KUNDUZ: ‘Cases of violence against women should be referred to official judicial organs’

5 Feb 2013

KUNDUZ: ‘Cases of violence against women should be referred to official judicial organs’

KUNDUZ - Kunduz Provincial officials and UNAMA highlighted the importance of resolving cases of violence against women through judicial organs rather than local informal mechanisms, in the northeastern Afghan province yesterday.

Speaking at a conference organized by UNAMA in cooperation with local Government authorities, the European Union Police Mission (EUPOL), the Government of the Netherlands, Nadera Geyah, the head of the Kunduz Department of Women’s Affairs, said the conference aimed to discuss and convince the participants to address cases of violence against women through official mechanisms.

“Mostly if the Jirgas (unofficial local councils) settle such cases, it will result in revenge among the families. Let’s gradually refer the women’s cases to judicial mechanisms,” said Ms. Geyah.

Photo: UNAMA / Shamsuddin Hamedi

The conference saw participation of Government officials, judicial officials including judges and prosecutors, civil society representatives, rights defenders, lawyers and religious leaders – all of them dealing with women’s cases – from all seven districts of Kunduz.

According to the Afghanistan Independent Human Rights Commission, in Kunduz alone, 16 women have been killed in violent incidents since March 2012, whereas only 70 cases of violence against women were registered in the past 10 months.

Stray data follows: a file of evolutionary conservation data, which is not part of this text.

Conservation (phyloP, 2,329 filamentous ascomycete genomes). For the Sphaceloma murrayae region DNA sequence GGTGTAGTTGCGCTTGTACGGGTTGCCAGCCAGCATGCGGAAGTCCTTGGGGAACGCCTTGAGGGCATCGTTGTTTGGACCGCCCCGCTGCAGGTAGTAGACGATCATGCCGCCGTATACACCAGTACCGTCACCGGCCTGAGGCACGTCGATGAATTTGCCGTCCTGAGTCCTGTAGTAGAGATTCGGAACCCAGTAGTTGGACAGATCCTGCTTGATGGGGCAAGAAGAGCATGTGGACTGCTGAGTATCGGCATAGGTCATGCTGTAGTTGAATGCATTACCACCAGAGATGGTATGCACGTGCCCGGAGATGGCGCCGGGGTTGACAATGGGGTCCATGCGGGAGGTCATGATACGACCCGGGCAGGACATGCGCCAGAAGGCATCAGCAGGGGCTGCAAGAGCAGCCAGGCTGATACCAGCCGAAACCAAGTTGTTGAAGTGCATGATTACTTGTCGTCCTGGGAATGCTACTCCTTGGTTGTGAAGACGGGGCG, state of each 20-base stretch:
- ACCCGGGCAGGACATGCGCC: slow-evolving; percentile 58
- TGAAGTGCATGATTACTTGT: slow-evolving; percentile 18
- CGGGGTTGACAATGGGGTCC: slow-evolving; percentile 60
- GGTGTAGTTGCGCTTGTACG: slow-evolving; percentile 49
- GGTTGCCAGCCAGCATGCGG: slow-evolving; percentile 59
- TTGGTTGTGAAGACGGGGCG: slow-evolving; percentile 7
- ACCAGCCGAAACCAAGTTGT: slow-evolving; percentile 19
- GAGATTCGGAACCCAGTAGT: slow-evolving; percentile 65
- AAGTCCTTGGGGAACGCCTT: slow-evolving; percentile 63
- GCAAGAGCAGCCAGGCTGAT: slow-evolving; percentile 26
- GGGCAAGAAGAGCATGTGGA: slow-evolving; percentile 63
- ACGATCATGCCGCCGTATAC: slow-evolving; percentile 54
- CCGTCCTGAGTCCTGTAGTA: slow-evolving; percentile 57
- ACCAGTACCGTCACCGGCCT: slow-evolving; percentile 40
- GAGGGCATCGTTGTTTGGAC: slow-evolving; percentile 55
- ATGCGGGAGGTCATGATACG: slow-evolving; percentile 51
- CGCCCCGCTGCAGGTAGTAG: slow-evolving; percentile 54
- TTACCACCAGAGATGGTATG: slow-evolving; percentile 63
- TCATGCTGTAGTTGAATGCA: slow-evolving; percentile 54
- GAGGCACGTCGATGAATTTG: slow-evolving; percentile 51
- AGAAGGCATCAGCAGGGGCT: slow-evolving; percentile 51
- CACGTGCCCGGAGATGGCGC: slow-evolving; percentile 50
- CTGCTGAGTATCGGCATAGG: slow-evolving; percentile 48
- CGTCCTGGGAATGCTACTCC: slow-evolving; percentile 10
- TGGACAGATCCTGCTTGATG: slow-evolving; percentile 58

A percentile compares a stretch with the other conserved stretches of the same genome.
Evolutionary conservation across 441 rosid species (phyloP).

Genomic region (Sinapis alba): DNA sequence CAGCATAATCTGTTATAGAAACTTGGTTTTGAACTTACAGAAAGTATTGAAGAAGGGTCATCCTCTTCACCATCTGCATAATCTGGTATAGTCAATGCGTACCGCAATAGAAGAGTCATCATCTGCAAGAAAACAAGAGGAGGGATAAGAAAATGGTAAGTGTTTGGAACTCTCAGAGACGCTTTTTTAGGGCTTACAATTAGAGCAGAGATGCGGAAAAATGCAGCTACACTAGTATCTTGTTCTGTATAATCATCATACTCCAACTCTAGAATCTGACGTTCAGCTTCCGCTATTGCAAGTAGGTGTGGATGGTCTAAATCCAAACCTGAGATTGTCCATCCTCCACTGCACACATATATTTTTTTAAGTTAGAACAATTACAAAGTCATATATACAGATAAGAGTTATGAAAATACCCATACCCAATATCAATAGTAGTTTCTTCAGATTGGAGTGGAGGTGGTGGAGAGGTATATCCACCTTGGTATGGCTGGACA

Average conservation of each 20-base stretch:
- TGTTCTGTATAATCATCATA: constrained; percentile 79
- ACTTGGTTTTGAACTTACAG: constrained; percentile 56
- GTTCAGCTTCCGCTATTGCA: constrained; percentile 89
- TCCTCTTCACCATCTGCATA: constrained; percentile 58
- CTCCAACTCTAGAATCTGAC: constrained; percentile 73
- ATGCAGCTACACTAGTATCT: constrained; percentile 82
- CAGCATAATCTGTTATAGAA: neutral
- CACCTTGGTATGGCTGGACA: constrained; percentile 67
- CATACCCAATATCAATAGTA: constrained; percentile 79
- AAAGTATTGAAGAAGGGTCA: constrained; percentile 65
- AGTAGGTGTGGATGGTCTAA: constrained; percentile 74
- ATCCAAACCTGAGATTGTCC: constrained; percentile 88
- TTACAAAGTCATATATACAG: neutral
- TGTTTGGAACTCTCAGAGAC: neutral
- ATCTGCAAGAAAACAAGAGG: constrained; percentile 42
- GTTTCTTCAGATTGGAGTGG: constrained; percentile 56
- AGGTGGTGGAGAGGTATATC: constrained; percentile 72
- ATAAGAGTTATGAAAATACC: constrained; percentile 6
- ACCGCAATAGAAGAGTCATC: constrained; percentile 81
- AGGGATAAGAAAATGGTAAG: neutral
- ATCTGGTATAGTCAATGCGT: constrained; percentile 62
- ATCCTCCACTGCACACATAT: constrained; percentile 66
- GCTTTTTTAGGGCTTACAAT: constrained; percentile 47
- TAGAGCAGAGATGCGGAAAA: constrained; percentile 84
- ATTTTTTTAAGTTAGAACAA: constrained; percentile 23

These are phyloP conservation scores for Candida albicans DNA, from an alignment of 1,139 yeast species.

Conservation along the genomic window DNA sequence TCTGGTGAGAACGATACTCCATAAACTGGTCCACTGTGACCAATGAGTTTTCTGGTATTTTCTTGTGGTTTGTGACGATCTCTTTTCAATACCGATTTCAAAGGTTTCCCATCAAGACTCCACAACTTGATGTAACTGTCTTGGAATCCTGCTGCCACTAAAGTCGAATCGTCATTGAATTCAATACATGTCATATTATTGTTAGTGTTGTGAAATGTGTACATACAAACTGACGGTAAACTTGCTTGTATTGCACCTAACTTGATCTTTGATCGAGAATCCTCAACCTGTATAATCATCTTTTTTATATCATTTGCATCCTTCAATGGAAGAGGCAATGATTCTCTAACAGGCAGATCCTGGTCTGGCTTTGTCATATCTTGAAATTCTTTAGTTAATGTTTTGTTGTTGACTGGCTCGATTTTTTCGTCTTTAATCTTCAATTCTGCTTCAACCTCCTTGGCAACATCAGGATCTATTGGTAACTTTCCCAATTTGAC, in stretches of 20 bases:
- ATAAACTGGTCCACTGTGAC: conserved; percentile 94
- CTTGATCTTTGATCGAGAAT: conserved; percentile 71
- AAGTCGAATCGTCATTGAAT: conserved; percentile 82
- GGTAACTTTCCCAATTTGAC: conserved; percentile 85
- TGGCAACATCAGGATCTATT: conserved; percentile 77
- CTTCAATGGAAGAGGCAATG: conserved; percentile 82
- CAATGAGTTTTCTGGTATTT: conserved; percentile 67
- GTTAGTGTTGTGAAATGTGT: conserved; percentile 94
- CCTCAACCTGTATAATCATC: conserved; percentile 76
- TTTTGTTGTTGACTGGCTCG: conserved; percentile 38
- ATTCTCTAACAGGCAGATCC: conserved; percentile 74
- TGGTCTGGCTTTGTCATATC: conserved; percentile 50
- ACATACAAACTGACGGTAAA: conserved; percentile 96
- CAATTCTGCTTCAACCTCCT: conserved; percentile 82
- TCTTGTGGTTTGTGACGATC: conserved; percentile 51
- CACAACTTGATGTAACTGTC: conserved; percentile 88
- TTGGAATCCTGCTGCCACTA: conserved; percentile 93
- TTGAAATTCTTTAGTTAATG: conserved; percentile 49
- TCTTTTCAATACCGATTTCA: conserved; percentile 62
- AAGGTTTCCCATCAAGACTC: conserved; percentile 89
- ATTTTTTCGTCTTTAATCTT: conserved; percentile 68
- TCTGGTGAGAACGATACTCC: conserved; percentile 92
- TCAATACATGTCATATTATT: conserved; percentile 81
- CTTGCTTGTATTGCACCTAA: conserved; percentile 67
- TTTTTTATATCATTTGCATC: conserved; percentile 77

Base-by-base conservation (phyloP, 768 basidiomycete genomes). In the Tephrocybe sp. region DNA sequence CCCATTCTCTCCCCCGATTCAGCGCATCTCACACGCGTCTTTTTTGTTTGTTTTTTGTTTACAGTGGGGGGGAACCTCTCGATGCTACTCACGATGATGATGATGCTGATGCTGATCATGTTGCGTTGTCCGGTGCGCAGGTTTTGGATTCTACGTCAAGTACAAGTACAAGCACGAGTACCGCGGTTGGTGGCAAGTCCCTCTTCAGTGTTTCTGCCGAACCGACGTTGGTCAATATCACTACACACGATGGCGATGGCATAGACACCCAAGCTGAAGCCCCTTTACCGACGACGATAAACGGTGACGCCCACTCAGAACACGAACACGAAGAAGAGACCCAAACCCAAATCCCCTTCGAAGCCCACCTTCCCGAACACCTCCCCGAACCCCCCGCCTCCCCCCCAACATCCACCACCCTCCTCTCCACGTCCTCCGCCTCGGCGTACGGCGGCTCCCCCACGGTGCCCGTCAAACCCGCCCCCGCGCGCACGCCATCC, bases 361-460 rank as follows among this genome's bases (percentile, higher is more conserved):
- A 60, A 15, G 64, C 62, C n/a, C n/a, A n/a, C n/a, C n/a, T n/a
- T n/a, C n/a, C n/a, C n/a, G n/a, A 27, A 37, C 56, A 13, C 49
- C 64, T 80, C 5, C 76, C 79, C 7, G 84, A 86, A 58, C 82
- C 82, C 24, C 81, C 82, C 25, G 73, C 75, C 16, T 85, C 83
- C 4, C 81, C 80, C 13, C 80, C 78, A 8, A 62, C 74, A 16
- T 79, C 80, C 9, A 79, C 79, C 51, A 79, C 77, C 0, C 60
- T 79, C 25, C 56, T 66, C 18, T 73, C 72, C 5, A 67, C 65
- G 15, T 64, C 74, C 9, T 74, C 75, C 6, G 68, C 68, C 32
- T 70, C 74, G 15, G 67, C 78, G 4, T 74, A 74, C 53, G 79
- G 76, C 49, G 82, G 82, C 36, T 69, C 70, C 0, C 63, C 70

Hamdullah Danushi, the deputy Governor of Kunduz, highlighted the rights of women from the perspective of Islam. “In some cases women have even more privileges than men in Islam,” said Mr. Danushi.

Brigid Kennedy of UNAMA said “correct knowledge” of the law and how to properly handle these cases would guide the community leaders, officials and activists as they approach situations of violence against women.

Ms. Zufunoon, a participant from Khanabad district, linked the community-level harmful traditional practices to informal conflict resolution mechanisms. “If a woman approaches a judicial organ for her case registration and follows up, her relatives and neighbours blame her,” said Ms. Zufunoon, highlighting the deep-rooted misperception among community-level people.

By UNAMA Kunduz